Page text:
11. The knife shown in the OP is an old French style leather knife. I haven't been able to find a picture of one, but Mike Rock has managed to. This is a plough gauge; yes the knife does look vaguely similar, but is definitely not the same type https://www.georgebarnsleyandsons.co.uk/product-page/plough-gauge
  12. I don't know much about the French Style leather knife, but it's an established design so it must work well enough to remain in production. I imagine it's a what you get used to, although if the internal curve shown on the right hand side is sharp that may well be useful for trimming edges But it would be nice to see it restored, and although I expect you are capable enough, there are loads of videos on YouTube about restoring & repairing knives, axes and so on. Yes, I would use a ferrule; obviously it will reinforce the handle, but it will also provide a nice contrast. If you can't re-use the existing tapered ferrule, a piece of brass or copper tube/pipe will do the job All the woods you mentioned would be OK; Jacklore uses masur birch, which is nice, but I prefer something plainer, like beech, which is a traditional material for tool handles; still, it's your knife. Here's some masur birch -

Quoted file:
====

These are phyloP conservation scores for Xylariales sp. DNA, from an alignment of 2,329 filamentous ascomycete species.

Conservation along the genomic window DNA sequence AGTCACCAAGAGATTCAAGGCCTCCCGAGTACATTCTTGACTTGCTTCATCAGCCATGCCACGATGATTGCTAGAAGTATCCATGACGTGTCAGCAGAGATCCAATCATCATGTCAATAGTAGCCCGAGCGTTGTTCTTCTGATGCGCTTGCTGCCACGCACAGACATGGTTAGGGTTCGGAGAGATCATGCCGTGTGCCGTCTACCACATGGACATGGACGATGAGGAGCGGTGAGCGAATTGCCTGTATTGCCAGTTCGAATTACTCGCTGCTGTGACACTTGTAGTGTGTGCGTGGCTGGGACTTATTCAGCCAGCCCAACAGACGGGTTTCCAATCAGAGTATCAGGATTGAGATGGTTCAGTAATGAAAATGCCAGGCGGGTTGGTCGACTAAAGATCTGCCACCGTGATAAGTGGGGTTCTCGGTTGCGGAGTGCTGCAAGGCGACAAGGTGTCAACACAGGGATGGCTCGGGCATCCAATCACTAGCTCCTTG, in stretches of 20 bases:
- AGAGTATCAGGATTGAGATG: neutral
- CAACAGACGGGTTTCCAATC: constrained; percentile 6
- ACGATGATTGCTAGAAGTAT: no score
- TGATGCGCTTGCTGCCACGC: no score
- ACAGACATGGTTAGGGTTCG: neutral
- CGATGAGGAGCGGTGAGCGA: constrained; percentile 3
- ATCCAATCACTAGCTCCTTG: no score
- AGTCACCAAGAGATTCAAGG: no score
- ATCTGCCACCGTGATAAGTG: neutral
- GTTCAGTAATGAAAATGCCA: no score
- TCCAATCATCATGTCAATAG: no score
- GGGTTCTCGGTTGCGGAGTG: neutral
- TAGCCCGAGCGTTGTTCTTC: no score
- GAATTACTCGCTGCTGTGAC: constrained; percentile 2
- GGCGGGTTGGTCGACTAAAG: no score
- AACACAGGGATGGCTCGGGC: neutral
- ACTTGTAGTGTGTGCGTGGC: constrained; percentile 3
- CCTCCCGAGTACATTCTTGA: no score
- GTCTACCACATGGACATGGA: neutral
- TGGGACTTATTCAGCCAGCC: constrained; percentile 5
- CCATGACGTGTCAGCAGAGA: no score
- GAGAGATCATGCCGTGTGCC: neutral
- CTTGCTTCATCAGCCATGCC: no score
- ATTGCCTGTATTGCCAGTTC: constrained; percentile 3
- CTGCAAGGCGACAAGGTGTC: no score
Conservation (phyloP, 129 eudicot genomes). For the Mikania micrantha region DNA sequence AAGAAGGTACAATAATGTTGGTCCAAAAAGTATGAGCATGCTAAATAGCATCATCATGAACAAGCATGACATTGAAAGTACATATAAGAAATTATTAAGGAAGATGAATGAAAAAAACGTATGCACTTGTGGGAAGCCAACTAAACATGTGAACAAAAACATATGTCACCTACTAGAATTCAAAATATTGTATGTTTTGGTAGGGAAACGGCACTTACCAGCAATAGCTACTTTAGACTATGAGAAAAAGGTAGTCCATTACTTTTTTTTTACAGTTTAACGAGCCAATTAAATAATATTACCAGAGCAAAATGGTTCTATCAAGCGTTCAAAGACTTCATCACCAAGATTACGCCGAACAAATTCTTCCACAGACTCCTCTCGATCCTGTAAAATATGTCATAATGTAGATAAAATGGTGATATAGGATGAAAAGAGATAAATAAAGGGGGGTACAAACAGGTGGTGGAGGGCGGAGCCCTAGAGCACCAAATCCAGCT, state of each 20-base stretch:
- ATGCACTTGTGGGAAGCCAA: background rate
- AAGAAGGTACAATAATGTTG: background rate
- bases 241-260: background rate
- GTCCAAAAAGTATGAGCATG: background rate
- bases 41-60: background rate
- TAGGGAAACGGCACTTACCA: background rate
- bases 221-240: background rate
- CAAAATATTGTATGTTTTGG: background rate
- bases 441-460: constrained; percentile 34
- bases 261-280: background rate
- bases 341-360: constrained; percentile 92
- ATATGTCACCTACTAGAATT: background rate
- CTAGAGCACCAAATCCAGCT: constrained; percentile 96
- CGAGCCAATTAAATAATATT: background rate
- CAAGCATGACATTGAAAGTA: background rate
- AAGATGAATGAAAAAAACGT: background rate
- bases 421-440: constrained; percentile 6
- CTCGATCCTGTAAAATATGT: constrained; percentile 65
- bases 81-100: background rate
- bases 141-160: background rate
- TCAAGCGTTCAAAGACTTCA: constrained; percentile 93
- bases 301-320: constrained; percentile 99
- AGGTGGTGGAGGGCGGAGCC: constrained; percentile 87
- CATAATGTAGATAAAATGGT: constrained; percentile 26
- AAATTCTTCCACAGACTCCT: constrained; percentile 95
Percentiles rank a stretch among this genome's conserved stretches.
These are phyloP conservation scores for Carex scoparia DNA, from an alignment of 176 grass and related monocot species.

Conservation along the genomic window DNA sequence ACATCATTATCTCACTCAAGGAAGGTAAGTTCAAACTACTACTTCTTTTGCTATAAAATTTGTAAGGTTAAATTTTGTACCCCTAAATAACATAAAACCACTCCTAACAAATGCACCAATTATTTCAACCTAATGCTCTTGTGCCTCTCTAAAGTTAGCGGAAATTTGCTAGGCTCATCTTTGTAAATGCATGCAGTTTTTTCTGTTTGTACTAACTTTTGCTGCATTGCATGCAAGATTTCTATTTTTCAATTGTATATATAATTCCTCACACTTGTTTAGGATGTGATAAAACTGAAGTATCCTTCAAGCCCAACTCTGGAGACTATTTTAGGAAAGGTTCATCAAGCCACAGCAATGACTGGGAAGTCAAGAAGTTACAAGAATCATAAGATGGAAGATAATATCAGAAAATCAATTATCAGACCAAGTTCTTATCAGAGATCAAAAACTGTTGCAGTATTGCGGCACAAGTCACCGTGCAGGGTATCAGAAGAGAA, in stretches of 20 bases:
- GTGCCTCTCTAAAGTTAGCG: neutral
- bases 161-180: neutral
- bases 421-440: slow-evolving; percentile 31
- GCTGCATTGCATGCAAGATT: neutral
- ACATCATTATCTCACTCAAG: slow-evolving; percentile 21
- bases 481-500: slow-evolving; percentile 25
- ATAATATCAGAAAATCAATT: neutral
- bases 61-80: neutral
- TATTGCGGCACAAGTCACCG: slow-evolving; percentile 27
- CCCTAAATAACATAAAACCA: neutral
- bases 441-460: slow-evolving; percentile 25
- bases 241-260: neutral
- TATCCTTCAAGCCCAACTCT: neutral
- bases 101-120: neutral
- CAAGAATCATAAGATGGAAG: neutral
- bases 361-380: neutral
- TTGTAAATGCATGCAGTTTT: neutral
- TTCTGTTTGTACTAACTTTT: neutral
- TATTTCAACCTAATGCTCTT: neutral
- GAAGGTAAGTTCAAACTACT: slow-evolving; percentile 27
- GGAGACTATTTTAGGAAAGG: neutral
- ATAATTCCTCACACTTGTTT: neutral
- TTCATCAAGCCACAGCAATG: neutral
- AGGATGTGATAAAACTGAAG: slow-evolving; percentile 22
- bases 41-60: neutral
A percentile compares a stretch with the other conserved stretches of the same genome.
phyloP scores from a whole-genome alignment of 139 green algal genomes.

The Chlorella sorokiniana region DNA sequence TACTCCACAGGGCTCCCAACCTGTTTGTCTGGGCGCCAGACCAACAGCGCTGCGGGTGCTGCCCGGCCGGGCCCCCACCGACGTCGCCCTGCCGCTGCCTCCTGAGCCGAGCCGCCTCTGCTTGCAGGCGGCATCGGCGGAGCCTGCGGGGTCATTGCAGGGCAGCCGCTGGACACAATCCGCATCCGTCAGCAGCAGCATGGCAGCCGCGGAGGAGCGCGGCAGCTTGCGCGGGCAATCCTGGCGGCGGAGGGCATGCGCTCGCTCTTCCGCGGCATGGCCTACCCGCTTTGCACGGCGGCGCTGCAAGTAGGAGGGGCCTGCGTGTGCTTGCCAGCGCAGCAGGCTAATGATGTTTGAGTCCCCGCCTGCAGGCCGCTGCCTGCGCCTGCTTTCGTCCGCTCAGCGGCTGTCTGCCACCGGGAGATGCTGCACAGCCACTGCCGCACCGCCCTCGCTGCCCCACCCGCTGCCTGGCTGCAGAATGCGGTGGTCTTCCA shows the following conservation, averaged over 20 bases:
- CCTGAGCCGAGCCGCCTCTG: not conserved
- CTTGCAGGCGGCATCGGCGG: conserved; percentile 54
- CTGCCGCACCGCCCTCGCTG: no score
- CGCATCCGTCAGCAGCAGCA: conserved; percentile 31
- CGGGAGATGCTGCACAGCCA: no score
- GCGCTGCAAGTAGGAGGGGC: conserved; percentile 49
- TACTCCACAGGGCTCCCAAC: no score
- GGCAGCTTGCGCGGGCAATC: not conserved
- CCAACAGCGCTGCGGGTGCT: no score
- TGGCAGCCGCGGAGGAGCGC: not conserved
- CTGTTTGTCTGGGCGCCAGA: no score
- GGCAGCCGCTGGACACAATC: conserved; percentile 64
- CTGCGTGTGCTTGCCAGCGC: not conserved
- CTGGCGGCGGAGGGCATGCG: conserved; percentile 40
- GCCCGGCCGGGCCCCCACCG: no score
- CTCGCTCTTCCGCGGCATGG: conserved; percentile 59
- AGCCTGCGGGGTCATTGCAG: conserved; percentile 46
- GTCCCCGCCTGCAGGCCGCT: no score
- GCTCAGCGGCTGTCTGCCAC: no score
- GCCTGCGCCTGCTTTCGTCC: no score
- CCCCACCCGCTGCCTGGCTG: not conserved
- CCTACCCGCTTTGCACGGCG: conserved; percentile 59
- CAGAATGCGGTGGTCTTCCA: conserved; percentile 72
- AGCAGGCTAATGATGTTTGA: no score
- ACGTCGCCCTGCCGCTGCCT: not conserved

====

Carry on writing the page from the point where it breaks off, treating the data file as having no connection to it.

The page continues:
13. Sharpening a stitching groover is easy, just load some thread with stropping compound and pull it backwards through the hole to strop the tiny blade inside. I didn't need to do it very often as even with the cheap Tandy groover I was using, I only needed to do it occasionally. Now I don't need to sharpen it at all as I no longer use a stitching groover, I mark my stitching line with dividers It is normal to sharpen and strop your round knife frequently, it's just one of the things you get used to. I don't have the Al Stohlman round knife; I hear it's not the best, but even so you should be able to get it sharp enough. There are a few YouTube videos on sharpening a stitching groover, and several on sharpening a round or head knife.
  14. For years I sewed fabric to repair tents & rucsacs; I just threaded the needle, folded over the thread, and left it at that Then I went on a leather craft course for a day and was shown how to do double hand sewing /saddle stitch including piercing the thread and locking it onto the needle ...... then I saw the same thing in a leatherwork book ...... then on YouTube videos ...... then I thought - why? So now I just thread the needle without bothering to lock the thread, and it seems to work well enough. The thread can be moved along to prevent wear on the fold over at the eye, and my thread is waxed well enough that the needle doesn't slide off of it's own accord. Now I haven't bothered locking the needle for years